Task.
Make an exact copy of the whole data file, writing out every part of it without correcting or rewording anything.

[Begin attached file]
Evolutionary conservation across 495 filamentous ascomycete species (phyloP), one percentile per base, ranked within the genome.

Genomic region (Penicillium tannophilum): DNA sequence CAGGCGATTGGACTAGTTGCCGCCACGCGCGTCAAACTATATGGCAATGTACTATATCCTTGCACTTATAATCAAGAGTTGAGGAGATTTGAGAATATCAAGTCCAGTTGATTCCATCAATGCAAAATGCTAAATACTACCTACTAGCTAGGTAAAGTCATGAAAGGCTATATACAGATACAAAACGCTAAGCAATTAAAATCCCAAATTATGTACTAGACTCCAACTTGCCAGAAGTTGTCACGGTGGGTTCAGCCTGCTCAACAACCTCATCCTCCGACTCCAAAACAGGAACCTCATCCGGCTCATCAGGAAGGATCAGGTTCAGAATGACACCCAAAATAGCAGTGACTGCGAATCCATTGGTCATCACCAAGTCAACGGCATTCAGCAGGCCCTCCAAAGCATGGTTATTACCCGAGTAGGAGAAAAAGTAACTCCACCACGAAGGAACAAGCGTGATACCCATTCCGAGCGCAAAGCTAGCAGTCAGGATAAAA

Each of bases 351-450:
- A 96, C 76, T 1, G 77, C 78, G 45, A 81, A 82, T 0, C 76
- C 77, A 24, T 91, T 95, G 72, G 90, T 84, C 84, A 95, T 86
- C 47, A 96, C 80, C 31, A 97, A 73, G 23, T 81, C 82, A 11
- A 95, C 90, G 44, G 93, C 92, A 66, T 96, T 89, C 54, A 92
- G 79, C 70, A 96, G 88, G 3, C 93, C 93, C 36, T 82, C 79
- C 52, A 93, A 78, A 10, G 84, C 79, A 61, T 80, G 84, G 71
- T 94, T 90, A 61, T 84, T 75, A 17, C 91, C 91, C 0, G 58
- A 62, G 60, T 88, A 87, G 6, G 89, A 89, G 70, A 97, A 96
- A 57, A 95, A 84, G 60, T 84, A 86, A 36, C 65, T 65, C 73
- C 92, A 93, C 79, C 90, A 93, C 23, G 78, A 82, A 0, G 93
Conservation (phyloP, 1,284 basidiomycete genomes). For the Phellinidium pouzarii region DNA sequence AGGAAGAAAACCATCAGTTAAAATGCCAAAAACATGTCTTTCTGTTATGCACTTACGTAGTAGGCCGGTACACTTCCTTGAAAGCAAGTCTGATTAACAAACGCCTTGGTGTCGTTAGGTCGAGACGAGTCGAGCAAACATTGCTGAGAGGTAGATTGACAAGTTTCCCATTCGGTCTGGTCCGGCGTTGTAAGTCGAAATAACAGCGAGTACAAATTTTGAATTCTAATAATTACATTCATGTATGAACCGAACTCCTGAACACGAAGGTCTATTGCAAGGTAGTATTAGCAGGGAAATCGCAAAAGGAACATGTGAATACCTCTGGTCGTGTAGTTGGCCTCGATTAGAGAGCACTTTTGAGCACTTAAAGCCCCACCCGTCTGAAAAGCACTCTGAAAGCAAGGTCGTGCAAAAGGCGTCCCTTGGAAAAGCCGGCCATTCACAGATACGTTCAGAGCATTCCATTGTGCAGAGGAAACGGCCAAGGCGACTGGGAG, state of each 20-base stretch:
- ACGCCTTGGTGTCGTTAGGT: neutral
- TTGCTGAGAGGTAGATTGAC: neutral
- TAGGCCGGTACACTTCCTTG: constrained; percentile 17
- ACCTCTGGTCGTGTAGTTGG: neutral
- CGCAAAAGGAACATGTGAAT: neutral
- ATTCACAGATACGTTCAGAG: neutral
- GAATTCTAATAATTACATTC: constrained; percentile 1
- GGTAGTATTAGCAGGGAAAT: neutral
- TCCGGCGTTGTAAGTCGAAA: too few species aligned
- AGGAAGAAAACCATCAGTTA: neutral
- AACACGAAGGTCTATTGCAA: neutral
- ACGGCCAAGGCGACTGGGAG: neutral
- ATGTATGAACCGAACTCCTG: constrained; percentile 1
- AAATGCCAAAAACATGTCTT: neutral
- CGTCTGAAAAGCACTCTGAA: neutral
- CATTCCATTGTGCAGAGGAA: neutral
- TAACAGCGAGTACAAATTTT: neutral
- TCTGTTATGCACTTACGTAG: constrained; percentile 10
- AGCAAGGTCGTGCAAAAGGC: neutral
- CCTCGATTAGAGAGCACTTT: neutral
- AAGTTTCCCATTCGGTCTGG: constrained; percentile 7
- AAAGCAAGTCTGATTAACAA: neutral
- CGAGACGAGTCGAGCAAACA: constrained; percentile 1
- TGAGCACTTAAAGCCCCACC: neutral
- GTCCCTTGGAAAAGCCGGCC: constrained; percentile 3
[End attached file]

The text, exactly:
Evolutionary conservation across 495 filamentous ascomycete species (phyloP), one percentile per base, ranked within the genome.

Genomic region (Penicillium tannophilum): DNA sequence CAGGCGATTGGACTAGTTGCCGCCACGCGCGTCAAACTATATGGCAATGTACTATATCCTTGCACTTATAATCAAGAGTTGAGGAGATTTGAGAATATCAAGTCCAGTTGATTCCATCAATGCAAAATGCTAAATACTACCTACTAGCTAGGTAAAGTCATGAAAGGCTATATACAGATACAAAACGCTAAGCAATTAAAATCCCAAATTATGTACTAGACTCCAACTTGCCAGAAGTTGTCACGGTGGGTTCAGCCTGCTCAACAACCTCATCCTCCGACTCCAAAACAGGAACCTCATCCGGCTCATCAGGAAGGATCAGGTTCAGAATGACACCCAAAATAGCAGTGACTGCGAATCCATTGGTCATCACCAAGTCAACGGCATTCAGCAGGCCCTCCAAAGCATGGTTATTACCCGAGTAGGAGAAAAAGTAACTCCACCACGAAGGAACAAGCGTGATACCCATTCCGAGCGCAAAGCTAGCAGTCAGGATAAAA

Each of bases 351-450:
- A 96, C 76, T 1, G 77, C 78, G 45, A 81, A 82, T 0, C 76
- C 77, A 24, T 91, T 95, G 72, G 90, T 84, C 84, A 95, T 86
- C 47, A 96, C 80, C 31, A 97, A 73, G 23, T 81, C 82, A 11
- A 95, C 90, G 44, G 93, C 92, A 66, T 96, T 89, C 54, A 92
- G 79, C 70, A 96, G 88, G 3, C 93, C 93, C 36, T 82, C 79
- C 52, A 93, A 78, A 10, G 84, C 79, A 61, T 80, G 84, G 71
- T 94, T 90, A 61, T 84, T 75, A 17, C 91, C 91, C 0, G 58
- A 62, G 60, T 88, A 87, G 6, G 89, A 89, G 70, A 97, A 96
- A 57, A 95, A 84, G 60, T 84, A 86, A 36, C 65, T 65, C 73
- C 92, A 93, C 79, C 90, A 93, C 23, G 78, A 82, A 0, G 93
Conservation (phyloP, 1,284 basidiomycete genomes). For the Phellinidium pouzarii region DNA sequence AGGAAGAAAACCATCAGTTAAAATGCCAAAAACATGTCTTTCTGTTATGCACTTACGTAGTAGGCCGGTACACTTCCTTGAAAGCAAGTCTGATTAACAAACGCCTTGGTGTCGTTAGGTCGAGACGAGTCGAGCAAACATTGCTGAGAGGTAGATTGACAAGTTTCCCATTCGGTCTGGTCCGGCGTTGTAAGTCGAAATAACAGCGAGTACAAATTTTGAATTCTAATAATTACATTCATGTATGAACCGAACTCCTGAACACGAAGGTCTATTGCAAGGTAGTATTAGCAGGGAAATCGCAAAAGGAACATGTGAATACCTCTGGTCGTGTAGTTGGCCTCGATTAGAGAGCACTTTTGAGCACTTAAAGCCCCACCCGTCTGAAAAGCACTCTGAAAGCAAGGTCGTGCAAAAGGCGTCCCTTGGAAAAGCCGGCCATTCACAGATACGTTCAGAGCATTCCATTGTGCAGAGGAAACGGCCAAGGCGACTGGGAG, state of each 20-base stretch:
- ACGCCTTGGTGTCGTTAGGT: neutral
- TTGCTGAGAGGTAGATTGAC: neutral
- TAGGCCGGTACACTTCCTTG: constrained; percentile 17
- ACCTCTGGTCGTGTAGTTGG: neutral
- CGCAAAAGGAACATGTGAAT: neutral
- ATTCACAGATACGTTCAGAG: neutral
- GAATTCTAATAATTACATTC: constrained; percentile 1
- GGTAGTATTAGCAGGGAAAT: neutral
- TCCGGCGTTGTAAGTCGAAA: too few species aligned
- AGGAAGAAAACCATCAGTTA: neutral
- AACACGAAGGTCTATTGCAA: neutral
- ACGGCCAAGGCGACTGGGAG: neutral
- ATGTATGAACCGAACTCCTG: constrained; percentile 1
- AAATGCCAAAAACATGTCTT: neutral
- CGTCTGAAAAGCACTCTGAA: neutral
- CATTCCATTGTGCAGAGGAA: neutral
- TAACAGCGAGTACAAATTTT: neutral
- TCTGTTATGCACTTACGTAG: constrained; percentile 10
- AGCAAGGTCGTGCAAAAGGC: neutral
- CCTCGATTAGAGAGCACTTT: neutral
- AAGTTTCCCATTCGGTCTGG: constrained; percentile 7
- AAAGCAAGTCTGATTAACAA: neutral
- CGAGACGAGTCGAGCAAACA: constrained; percentile 1
- TGAGCACTTAAAGCCCCACC: neutral
- GTCCCTTGGAAAAGCCGGCC: constrained; percentile 3